It's not surprising that human-shaped forms might be interpreted as religious figures, especially around the religious holidays. People see these images for the same reason that they see faces in clouds, Rorschach blots and coffee stains. This phenomenon, called pareidolia, is well known in psychology, and it is the cause of many supposedly mysterious and miraculous events (including the famous "Jesus in the Tortilla"). Whether the sightings are the result of a miracle or a mundane psychological process, they are welcomed by the faithful.

Benjamin Radford is deputy editor of Skeptical Inquirer science magazine and author of six books, including "Scientific Paranormal Investigation: How to Solve Unexplained Mysteries." His website is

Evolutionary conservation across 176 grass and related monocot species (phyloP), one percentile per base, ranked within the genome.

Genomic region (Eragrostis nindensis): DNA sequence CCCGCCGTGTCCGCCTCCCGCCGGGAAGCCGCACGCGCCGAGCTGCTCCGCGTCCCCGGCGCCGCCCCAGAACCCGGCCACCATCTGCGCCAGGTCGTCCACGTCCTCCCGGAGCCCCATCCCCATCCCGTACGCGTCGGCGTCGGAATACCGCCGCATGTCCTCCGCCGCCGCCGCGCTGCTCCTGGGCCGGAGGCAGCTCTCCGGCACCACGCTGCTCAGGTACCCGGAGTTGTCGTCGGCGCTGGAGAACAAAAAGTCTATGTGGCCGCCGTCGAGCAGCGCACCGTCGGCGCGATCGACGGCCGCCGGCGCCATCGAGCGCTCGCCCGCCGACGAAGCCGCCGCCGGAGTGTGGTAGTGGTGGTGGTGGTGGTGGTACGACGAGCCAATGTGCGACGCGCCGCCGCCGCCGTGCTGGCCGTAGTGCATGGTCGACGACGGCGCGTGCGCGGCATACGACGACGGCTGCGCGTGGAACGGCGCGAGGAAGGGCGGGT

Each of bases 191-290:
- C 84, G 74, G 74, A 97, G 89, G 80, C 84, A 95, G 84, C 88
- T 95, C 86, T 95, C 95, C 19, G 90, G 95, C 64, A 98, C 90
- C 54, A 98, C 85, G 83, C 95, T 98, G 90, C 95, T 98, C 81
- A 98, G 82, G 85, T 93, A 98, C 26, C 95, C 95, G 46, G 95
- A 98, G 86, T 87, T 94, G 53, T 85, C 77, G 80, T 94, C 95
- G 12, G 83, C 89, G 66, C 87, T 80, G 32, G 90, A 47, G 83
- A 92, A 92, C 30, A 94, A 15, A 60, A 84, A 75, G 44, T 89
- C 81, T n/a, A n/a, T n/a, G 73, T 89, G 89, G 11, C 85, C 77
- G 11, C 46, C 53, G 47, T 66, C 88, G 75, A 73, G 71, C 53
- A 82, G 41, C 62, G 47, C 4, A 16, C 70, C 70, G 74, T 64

Benjamin Radford
Live Science Contributor
Benjamin Radford is the Bad Science columnist for Live Science. He covers pseudoscience, psychology, urban legends and the science behind "unexplained" or mysterious phenomenon. Ben has a master's degree in education and a bachelor's degree in psychology. He is deputy editor of Skeptical Inquirer science magazine and has written, edited or contributed to more than 20 books, including "Scientific Paranormal Investigation: How to Solve Unexplained Mysteries," "Tracking the Chupacabra: The Vampire Beast in Fact, Fiction, and Folklore" and “Investigating Ghosts: The Scientific Search for Spirits,” out in fall 2017. His website is